“ISA100.11a Draft Standard Progresses” read the headline on the press release issued by the ISA on October 15, giving an entirely new meaning to the verb “to progress.” What the release was actually announcing was that the second draft of the proposed standard on “wireless systems for industrial automation: process control and related applications” had failed to gain the necessary two-thirds majority in the recently completed committee ballot, which would have allowed its issue as an ISA standard.
That was not the result that had been anticipated by those advocates of the standard who had hoped that its early adoption would put the brakes on the gathering momentum of WirelessHART. This was all the more embarrassing since WirelessHART had just been accepted by the IEC as a Publicly Available Specification (PAS), a key step on the road to its eventual adoption as a full IEC standard. The official line from the ISA, and the story being adopted by those vendors who have made the most public commitment to ISA100 is that this is simply a normal part of the standards making process.
Both voting and non-voting members of the committee and members of the public have commented on the draft and “the committee is now embarking on a defined process of addressing the comments via suitable revisions to the draft. Any substantive edits to the draft will be re-balloted to the voting members for an opportunity to revise their vote.” Despite the project having clearly suffered a significant set back, “The target timetable (for approval) is by the end of 2008.”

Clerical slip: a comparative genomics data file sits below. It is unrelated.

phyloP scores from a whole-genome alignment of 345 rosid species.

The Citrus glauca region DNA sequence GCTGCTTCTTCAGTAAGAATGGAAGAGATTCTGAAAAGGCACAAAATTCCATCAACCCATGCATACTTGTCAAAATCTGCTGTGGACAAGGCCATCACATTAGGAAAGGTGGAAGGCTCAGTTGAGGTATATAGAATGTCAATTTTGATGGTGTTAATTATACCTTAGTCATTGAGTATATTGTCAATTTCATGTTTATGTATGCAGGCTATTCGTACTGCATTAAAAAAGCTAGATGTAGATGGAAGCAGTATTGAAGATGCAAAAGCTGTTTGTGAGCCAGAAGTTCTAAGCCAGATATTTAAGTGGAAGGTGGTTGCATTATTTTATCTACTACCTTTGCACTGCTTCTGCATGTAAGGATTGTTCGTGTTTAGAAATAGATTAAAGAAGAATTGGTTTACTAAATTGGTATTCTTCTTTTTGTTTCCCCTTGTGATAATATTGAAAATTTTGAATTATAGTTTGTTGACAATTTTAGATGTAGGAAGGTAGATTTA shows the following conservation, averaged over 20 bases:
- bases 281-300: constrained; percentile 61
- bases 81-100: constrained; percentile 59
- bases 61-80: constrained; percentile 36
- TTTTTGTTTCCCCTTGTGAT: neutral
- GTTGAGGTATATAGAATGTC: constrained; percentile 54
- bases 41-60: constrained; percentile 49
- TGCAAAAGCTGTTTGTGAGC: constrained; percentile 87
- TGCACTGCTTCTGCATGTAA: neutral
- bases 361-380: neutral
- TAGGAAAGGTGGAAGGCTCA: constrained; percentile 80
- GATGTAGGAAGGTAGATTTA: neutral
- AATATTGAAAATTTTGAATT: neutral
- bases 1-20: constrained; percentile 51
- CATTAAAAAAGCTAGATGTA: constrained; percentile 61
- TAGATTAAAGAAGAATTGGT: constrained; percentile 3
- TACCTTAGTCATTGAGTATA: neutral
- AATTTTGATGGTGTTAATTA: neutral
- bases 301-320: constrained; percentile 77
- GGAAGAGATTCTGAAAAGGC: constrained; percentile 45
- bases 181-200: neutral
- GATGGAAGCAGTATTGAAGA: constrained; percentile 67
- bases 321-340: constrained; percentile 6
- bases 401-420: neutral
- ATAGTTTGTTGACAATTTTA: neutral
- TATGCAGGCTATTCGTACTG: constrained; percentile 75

That prediction seems to be based on the fact that the draft only failed by one vote, with 64 out of 68 eligible voting members returning ballots of which 40 were in favor and 21 against, with three abstentions. According to Honeywell’s Harsh Chitale, the proposal achieved the necessary two-thirds majority among users and was therefore only voted down by a key group of vendors. However, while that would suggest that only one member needs to change his or her mind or two abstentions to come down on the approval side for the revised draft to be approved, it seems equally likely that the number against would increase if the fundamental concerns have not been satisfactorily addressed before the next ballot.
Lack of clarity
Those concerns seem to have centered ostensibly on the lack of clarity in the draft which, it is alleged, was at some points either confused, contradictory or both. Assurances that key missing sections would be addressed after approval clearly failed to convince all members, while the central issue of how WirelessHART would be incorporated remains wide open. Overriding all these issues, however, and almost certainly the fundamental cause of the draft’s failure to achieve approval, was a general feeling that it was being rushed through for political rather than sound technical purposes. Those suspicions tend to be confirmed by suggestions that attempts had been made to reject certain votes where they came from subsidiaries of another member company on the grounds that only one vote per company would be acceptable. According to one source, that argument was subsequently dropped when it was appreciated that, if uniformly applied across all voting members including both vendors and users, it could disqualify more “fors” than “againsts.”
With the voting so finely balanced, a period of intense lobbying now seems inevitable, with pressure being brought to bear on key individuals and companies to change their position. It would be disappointing for the wider user community, however, if a further ballot approved the draft without substantive changes being made to address the real concerns that have been raised, most notably those about the still unresolved relationship between ISA100.11a and WirelessHART.